Few YA books could match the success story that this particular novel has experienced and even fewer could ever hope to try. First published in Japan in 2003, The Melancholy of Haruhi Suzumiya became an almost overnight instant success upon release. Selling over 4,500,000 books as a series, it has remained one of the top bestselling YA titles in recent memory. With nine novels released since its initial publication, two television series, a theatrical movie and a number of Manga adaptations, it has subsequently grown into one of the fastest selling Japanese YA franchises of the decade.
So of course when I heard that the novel was coming out in English, I had already decided to buy it. I was extremely curious. Would the hype match the book? Would I too become a fan? It wasn’t long before I discovered the answer.
There are two main characters in this story. The first is Kyon, the sarcastic, levelheaded young man who wants nothing but to live a normal life. The second is his classmate Haruhi Suzumiya, the bored, forceful girl who wants nothing but to search out the abnormal. They say that opposites attract, so then perhaps it’s because of this that she shows an interest in Kyon, recruiting him one day into her newly founded after-school club whose goal it is to seek out the paranormal. Less than thrilled, he is introduced to three other recently inducted members, who each reveal a secret to Kyon as he slowly gets to know them. They are anything but random students. The book worm claims to be an alien, the klutz says she is a time traveller, while the charming young man purports he is an esper. When he learns the reason why these three have allowed themselves to be brought together by Haruhi, the answer changes his life forever. A new goal is soon added in secret to the club by its four members: to keep Haruhi happy, because even if she doesn’t realize it, she possesses the ability to destroy the entire universe with a single thought.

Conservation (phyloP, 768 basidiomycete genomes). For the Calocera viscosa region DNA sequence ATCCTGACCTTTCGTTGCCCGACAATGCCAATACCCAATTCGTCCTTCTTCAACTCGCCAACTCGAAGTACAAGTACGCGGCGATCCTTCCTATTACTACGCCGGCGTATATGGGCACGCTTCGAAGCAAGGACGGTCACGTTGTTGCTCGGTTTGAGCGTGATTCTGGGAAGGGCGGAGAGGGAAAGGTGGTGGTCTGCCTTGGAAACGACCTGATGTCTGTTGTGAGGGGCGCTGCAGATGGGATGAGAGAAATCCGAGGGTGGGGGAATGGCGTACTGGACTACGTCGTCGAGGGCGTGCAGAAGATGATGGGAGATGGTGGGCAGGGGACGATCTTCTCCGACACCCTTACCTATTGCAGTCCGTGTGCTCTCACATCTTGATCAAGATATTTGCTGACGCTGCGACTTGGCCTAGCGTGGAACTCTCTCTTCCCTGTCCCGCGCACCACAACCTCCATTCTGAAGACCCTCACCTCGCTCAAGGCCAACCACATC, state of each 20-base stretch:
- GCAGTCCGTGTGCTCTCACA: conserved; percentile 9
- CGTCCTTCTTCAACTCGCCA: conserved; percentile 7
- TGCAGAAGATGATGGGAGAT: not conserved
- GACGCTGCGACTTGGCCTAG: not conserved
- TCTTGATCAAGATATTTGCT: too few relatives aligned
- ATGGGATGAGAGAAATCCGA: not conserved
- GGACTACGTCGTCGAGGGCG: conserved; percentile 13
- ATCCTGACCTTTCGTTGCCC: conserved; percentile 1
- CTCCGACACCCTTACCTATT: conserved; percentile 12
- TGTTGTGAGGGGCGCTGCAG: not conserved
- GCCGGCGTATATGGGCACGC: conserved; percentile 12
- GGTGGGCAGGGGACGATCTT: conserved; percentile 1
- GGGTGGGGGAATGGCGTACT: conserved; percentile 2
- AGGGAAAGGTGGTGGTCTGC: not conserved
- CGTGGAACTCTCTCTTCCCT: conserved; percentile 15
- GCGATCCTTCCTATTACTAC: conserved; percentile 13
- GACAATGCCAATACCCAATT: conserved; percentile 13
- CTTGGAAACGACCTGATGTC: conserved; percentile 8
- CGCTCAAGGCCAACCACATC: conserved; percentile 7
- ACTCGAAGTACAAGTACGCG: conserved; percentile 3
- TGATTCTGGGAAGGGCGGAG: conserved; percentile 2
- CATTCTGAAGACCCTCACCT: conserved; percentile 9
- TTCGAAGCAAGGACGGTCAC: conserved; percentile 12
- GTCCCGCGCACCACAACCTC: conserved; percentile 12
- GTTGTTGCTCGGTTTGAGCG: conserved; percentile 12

The Melancholy of Haruhi Suzumiya is what good YA should be: fun, light, comical, dramatic, and surprising. Filled with laughter, mystery, and interesting character development, author Nagaru Tanigawa weaves an entertaining story that won’t soon be forgotten.
The plot paces itself quite well, introducing key events at just the appropriate time, creating a gripping read that doesn’t loosen its hold on the reader easily. Though the novel has its fair share of action and suspense, its main attraction is its unique cast of characters that never fail to capture readers’ attentions.
The ending for any novel is a huge factor for me and this novel in particular had a solid ending that didn’t fail to deliver. If you’re a fan of Disney, you’ll additionally enjoy the multiple references Tanigawa includes in the story to several famous works. While I can’t say based on this first book that the tremendous hype generated by the series is deserved, I can certainly attest to the gravitational pull of Haruhi that has my hand reaching for the sequel. With a flowing English translation that leads from one page to the next, this is not a book to be missed.
If you’re looking for a new spin on some common YA themes or a quirky read that will leave you chuckling on the last page then this is definitely worth your time.
Matthew Reeves is an aspiring novelist living in California. You can usually find him lost in thought on a walk or writing on Twitter as @MattReeves17.